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Meet The Doctor's Granddaughter

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Meet The Doctor's Granddaughter
The news that The Doctor has a daughter has sent many hearts fluttering. Admittedly, this offspring stemmed from a DNA-based plot contrivance rather than a roll in the Gallifreyan hay, but our heroic Time Lord has made several references to having once had his own family before the Time War wiped them out. In fact, one of them was the first ever companion on the show.

Roll back the decades to November 1963 and the very first Doctor Who story 'An Unearthly Child' for proof that the cantankerous first incarnation had performed some nappy-changing duties earlier in his life. Step forward Susan, The Doctor's fifteen-year old granddaughter.

Played by relative unknown Carole Anne Ford, Susan desperately tried to fit into life as an Earthling teen as The Doctor tried to fix his Tardis on the planet, kookily swaying to the music on a transistor radio and adopting the fashion of the era. Yet her uber-intelligence and mysterious gaps of contemporary knowledge compelled two schoolteachers, Ian and Barbara, to investigate her private life. The pair soon tracked her back to a junkyard and followed her into a blue police box, a structure that was rife on the streets of England in the early Sixties. A legend was soon born.

Susan was often defined in contrast to her grumpy Gallifreyan grandpa, trying to reason with him to bring out any shreds of compassion and often acting as a mediator between him and the reluctant schoolteachers. Susan exhibited a kindness and understanding towards alien species - a trait most noticeable in the current incarnation of The Doctor, as played by David Tennant. This was highly evident in the trip to the Daleks' planet Skaro, where she quickly befriended the peaceful Thal race. She wasn't afraid to display her giggly nature in front of the Daleks either when one of the metallic mutants mispronounced her name.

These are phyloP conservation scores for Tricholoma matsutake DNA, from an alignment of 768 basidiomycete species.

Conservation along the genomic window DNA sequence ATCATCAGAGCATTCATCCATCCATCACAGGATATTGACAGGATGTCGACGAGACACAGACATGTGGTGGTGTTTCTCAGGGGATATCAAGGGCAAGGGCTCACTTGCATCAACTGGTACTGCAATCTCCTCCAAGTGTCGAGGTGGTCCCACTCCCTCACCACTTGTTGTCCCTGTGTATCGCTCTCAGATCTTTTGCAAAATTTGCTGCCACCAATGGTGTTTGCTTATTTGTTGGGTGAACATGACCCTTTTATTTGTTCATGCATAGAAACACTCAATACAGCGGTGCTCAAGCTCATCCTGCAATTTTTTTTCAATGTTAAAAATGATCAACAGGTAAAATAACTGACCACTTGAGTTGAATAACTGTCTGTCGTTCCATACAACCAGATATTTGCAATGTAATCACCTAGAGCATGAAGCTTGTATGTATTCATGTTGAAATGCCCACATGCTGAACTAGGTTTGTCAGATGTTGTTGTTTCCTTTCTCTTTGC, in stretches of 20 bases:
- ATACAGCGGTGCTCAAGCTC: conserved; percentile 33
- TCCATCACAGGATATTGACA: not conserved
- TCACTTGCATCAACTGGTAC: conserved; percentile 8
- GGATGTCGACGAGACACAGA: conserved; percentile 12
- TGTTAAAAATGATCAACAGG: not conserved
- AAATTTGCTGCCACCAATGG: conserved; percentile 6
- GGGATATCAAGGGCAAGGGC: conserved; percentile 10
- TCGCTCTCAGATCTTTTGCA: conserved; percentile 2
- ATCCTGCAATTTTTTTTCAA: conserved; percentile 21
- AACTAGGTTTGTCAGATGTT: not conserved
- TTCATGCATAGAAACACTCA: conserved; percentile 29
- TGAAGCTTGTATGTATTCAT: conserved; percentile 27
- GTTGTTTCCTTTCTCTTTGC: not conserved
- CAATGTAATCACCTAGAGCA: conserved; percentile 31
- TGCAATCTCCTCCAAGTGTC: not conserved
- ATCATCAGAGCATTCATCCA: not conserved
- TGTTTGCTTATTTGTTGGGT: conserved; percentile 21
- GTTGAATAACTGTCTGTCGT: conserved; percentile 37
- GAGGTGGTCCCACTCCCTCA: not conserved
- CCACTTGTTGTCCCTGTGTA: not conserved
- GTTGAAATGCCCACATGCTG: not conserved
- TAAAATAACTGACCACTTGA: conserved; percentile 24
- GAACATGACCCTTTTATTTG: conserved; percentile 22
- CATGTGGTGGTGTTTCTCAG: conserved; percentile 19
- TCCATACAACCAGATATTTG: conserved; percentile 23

Over the course of several adventures through time and space, the thoughtful Susan encountered cavemen, Marco Polo, giant insects, the Ood-like Sensorites and the evil Voord. It's no surprise that the telepathic lass longed for the normality of Earth, as she was increasingly coming down with all kinds of ailments, being kidnapped or sentenced to be sacrificed. As you can tell, this was in the pre-Thatcher and Spice Girls days. Ultimately, it was to be a soppy romance that led to her forced departure from the Tardis.

Susan's exit in late 1964 story 'The Dalek Invasion Of Earth' matched Rose Tyler's swansong in terms of its emotional poignancy. Susan wasn't hurled into a parallel world, instead falling in love with a young resistance fighter called David in 2164AD. A massive 12.4 million viewers, gripped by the rampant Dalekmania of the time, tuned in to see Susan become the first original cast member to leave the show.

The world in ruins thanks to the Daleks, a new era dawned for mankind and there was plenty of rebuilding to be done. The Doctor observed Susan and David confess their love for each other on the Tardis scanner, only for the Time Lady to reject her beloved's offer of a new home because she felt loyalty to her elderly grandfather. The Doctor opted to be cruel to be kind by locking Susan out of the Tardis and making the decision for her, giving her the identity and stability she craved.

Via the scanner, The Doctor told her: "One day I shall come back. Yes, I shall come back. Until then there must be no regrets, no tears, no anxieties. Just go forward with all your beliefs and prove to me that I am not mistaken in mind. Goodbye Susan. Goodbye my dear." The Tardis promptly dematerialised and the young couple walked off hand in hand accompanied by some cheesy mood music.

Alas, Susan did return almost twenty years later in 'The Five Doctors', although she did little more than sprain her ankle and remind everyone that she was a physical liability back in the day. Could she possibly have managed to escape the Time War and be limping around somewhere in the universe?

> What are your memories of Susan? Should she reunite with her grandfather?

> Click here for our review of 'The Doctor's Daughter' and share your thoughts

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